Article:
I bought some new clothes in Australia. It’s what girls do, right? I bought new clothes while on holiday! So much so, that I had to “borrow” a huge luggage bag from the Burtons, my amazing hosts. The new bag is as big as the one bag I checked when I went to Australia. You get the point — the credit card bills aren’t going to be pretty!
My second full day back, I began to unpack the new clothes. Heretofore, I hadn’t much feminine clothing. My “look” has changed a lot in the six months, since I came out to everyone as transgender. Add in that I hadn’t yet experienced summer as a girl, and I naturally needed new clothes.
As I began to hang my new tops AND DRESSES (I can’t believe I got FIVE dresses in Australia), I quickly ran out of hangers. My closet was still full of a lifetime of boy clothes, mainly because I have been so focused on the new me that I hadn’t taken the time to throw out the old.
As I began to take my old boy shirts and fold them to free up hangers, I started really looking at them, trying to imagine myself in them. I couldn’t. I couldn’t picture myself wearing them now. So I began to remember memories in the shirts. I remembered where and why I purchased them, who I was with when I last wore them, or a significant life event or emotion during which I last wore a particular shirt.
I became emotional, and even started to cry. It wasn’t a bad cry with sobs or heaving. It was just — a cry. It’s hard to explain. Girls know what I’m talking about.
It occurred to me that part of what I was experiencing was mourning my old self, and I became very aware of what my family, friends and coworkers must be experiencing. I thought of why I hadn’t seen or heard any of them mourn the old me, and wondered if it was because some of them aren’t with me and experiencing the rapid week-to-week change, or whether they had been mourning and were saving me the pain of knowing I had brought them pain. I felt that guilt.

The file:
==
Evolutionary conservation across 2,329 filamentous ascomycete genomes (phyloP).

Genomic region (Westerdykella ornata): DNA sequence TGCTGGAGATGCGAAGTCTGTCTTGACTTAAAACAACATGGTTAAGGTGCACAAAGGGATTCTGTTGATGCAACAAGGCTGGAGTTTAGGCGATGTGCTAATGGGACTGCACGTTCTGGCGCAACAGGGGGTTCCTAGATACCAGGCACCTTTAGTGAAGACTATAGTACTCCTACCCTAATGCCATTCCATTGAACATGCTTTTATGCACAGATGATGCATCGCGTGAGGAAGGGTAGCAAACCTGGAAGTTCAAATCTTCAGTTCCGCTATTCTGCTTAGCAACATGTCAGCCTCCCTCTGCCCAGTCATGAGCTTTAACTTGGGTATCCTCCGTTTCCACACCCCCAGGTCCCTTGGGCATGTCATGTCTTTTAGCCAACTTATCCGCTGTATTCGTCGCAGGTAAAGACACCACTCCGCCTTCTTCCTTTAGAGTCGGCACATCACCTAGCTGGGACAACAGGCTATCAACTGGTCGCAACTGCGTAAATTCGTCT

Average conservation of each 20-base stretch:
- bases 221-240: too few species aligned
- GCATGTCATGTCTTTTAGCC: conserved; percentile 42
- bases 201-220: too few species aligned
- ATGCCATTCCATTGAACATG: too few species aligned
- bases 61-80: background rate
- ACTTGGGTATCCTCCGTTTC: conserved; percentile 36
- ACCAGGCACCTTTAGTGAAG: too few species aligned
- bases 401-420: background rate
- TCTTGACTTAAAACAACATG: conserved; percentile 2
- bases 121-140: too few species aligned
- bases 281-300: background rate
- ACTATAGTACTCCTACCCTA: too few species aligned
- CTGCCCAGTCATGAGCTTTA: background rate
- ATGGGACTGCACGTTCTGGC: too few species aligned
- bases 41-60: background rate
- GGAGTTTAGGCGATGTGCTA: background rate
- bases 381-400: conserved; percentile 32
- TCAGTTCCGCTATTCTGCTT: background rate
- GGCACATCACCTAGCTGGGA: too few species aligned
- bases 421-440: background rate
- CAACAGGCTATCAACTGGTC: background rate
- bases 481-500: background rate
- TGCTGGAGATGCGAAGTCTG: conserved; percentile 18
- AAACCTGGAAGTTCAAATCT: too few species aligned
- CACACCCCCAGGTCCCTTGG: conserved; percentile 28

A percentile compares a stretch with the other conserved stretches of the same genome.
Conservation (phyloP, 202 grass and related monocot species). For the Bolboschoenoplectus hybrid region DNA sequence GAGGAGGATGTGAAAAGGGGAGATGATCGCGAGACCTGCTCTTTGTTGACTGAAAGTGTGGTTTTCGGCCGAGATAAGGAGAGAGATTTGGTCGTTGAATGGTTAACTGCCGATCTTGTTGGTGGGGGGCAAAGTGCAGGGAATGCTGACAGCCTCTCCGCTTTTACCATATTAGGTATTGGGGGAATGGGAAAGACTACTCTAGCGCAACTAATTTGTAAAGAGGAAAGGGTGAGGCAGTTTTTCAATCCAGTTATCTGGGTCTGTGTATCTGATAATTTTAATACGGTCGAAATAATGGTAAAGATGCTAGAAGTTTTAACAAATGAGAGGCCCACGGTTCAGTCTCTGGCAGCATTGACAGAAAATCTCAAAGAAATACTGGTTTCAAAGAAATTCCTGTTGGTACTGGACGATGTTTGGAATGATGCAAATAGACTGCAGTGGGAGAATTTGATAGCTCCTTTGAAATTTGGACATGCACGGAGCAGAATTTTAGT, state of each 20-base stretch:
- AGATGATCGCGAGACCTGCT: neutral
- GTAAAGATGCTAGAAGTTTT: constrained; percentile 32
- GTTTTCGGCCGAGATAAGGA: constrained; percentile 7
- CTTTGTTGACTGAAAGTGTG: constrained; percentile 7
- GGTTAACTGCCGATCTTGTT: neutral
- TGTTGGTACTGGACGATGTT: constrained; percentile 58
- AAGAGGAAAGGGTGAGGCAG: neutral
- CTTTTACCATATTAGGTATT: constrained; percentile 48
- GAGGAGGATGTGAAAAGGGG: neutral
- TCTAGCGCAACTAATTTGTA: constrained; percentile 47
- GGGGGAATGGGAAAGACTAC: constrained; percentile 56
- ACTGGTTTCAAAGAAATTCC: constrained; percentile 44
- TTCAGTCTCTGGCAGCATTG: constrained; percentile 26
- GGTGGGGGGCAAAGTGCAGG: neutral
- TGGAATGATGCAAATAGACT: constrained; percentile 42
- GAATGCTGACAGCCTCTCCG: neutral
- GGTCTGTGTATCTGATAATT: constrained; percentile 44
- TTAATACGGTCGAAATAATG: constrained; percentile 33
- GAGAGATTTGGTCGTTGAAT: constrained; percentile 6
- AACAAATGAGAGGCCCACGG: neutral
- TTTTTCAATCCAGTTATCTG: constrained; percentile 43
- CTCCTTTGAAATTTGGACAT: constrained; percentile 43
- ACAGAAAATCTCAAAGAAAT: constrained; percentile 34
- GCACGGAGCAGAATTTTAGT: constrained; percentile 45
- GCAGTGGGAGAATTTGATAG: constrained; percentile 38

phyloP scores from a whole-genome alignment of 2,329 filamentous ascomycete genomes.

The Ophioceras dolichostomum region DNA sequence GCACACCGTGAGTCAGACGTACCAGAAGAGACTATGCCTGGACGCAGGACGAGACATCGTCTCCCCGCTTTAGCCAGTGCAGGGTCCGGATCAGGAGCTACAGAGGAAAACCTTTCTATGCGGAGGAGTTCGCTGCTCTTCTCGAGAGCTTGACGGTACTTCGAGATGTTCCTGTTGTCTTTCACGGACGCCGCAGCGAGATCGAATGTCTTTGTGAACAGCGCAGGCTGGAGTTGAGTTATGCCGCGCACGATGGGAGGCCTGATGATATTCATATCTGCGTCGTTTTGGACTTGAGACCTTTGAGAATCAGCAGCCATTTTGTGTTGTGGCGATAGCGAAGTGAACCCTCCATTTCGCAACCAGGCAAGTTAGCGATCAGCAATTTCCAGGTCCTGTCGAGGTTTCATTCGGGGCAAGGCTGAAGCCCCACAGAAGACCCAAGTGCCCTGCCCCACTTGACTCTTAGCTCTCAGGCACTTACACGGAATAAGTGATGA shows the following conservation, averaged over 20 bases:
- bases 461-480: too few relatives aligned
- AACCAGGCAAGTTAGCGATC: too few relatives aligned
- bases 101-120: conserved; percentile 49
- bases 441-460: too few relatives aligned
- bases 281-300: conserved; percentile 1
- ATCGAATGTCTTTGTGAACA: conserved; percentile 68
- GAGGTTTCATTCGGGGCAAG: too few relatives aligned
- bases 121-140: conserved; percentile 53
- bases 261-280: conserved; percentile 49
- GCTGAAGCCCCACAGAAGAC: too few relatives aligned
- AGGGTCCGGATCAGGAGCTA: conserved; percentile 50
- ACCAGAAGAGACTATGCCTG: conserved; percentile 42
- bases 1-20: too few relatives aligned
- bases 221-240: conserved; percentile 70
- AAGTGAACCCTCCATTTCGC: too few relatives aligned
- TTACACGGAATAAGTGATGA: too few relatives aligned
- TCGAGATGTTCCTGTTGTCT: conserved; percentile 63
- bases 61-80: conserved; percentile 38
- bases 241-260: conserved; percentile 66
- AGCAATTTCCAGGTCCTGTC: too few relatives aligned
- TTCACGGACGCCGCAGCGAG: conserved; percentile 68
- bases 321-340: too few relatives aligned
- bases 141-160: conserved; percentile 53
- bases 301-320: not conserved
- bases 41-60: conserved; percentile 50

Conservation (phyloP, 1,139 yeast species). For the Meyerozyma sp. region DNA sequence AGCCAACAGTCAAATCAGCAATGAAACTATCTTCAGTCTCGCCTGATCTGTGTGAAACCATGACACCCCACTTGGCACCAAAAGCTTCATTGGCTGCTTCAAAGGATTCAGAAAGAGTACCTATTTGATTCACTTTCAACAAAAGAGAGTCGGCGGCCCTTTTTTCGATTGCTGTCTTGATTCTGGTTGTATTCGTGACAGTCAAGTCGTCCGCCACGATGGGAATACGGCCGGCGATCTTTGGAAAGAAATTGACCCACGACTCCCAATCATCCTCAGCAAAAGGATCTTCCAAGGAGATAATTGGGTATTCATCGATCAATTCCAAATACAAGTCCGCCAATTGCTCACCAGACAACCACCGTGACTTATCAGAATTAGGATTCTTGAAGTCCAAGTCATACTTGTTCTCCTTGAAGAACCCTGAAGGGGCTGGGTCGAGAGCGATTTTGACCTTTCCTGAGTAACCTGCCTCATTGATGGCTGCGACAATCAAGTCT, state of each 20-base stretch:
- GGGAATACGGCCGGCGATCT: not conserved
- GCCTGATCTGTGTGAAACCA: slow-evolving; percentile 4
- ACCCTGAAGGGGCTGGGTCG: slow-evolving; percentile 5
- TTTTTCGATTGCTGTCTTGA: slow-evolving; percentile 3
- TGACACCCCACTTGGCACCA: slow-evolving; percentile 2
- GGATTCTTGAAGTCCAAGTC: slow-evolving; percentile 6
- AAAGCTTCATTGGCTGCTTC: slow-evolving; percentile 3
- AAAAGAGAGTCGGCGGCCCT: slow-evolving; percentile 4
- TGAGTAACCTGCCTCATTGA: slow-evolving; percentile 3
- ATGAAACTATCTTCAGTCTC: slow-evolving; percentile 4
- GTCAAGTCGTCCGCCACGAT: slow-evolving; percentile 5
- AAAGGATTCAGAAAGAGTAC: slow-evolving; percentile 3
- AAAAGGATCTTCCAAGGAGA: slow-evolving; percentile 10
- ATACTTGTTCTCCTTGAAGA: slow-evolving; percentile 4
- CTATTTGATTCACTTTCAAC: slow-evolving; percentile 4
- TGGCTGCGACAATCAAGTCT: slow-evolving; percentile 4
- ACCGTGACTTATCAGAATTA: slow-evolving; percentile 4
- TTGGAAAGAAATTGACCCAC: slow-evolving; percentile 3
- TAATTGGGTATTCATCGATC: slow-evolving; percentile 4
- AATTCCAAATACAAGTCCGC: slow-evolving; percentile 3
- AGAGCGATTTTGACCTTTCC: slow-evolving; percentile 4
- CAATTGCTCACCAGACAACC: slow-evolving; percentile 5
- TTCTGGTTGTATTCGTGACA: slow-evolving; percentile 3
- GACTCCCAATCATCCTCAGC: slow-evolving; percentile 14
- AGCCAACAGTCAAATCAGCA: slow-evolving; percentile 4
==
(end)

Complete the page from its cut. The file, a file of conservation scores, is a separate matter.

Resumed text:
I noticed that I had different types of shirts, and I began to put them into piles of dress, casual, work, etc. I saw a trend in purchases I’d made over the last 18 months, and how I had tried to move toward expressing myself more and to enjoy my clothes more. I saw a definite and clear trend in what I had purchased, and wore, as I got closer to making the decision to transition, initiating that decision and post decision.
Oh, what a symbol of the change I’ve continuously made! In the three short weeks I was in Australia, I had evolved into something that more closely matches my femininity. I haven’t arrived yet, but my coworkers and friends certainly noticed that I had immediately worn tops I hadn’t yet been comfortable to wear before my trip. Part of that may have been the opportunity to stretch myself more than normal in Australia, because I was in front of a whole new set of people there. I felt freer to be myself, hence the five new dresses!
Confession — I just stopped writing to go peek into my closet and admire my new additions. I can’t put into words the sheer joy I just experienced.
If you saw the pictures and video I posted to social media while in the Land of Oz, you may have noticed that I was presenting more feminine than the last time you saw me. I’m definitely enjoying the new, freer, more honest me. Trans people often refer to this as the pink cloud.
Wait, did you catch it? The word in that last paragraph — honest. That’s what this transition is all about. For so many years I held myself in, terribly afraid of someone discovering my secret. I hid what I call the Mask of Masculinity. I felt as if I wasn’t enough, especially for the women in my life, but also for my family and friends.
I’m enough, now.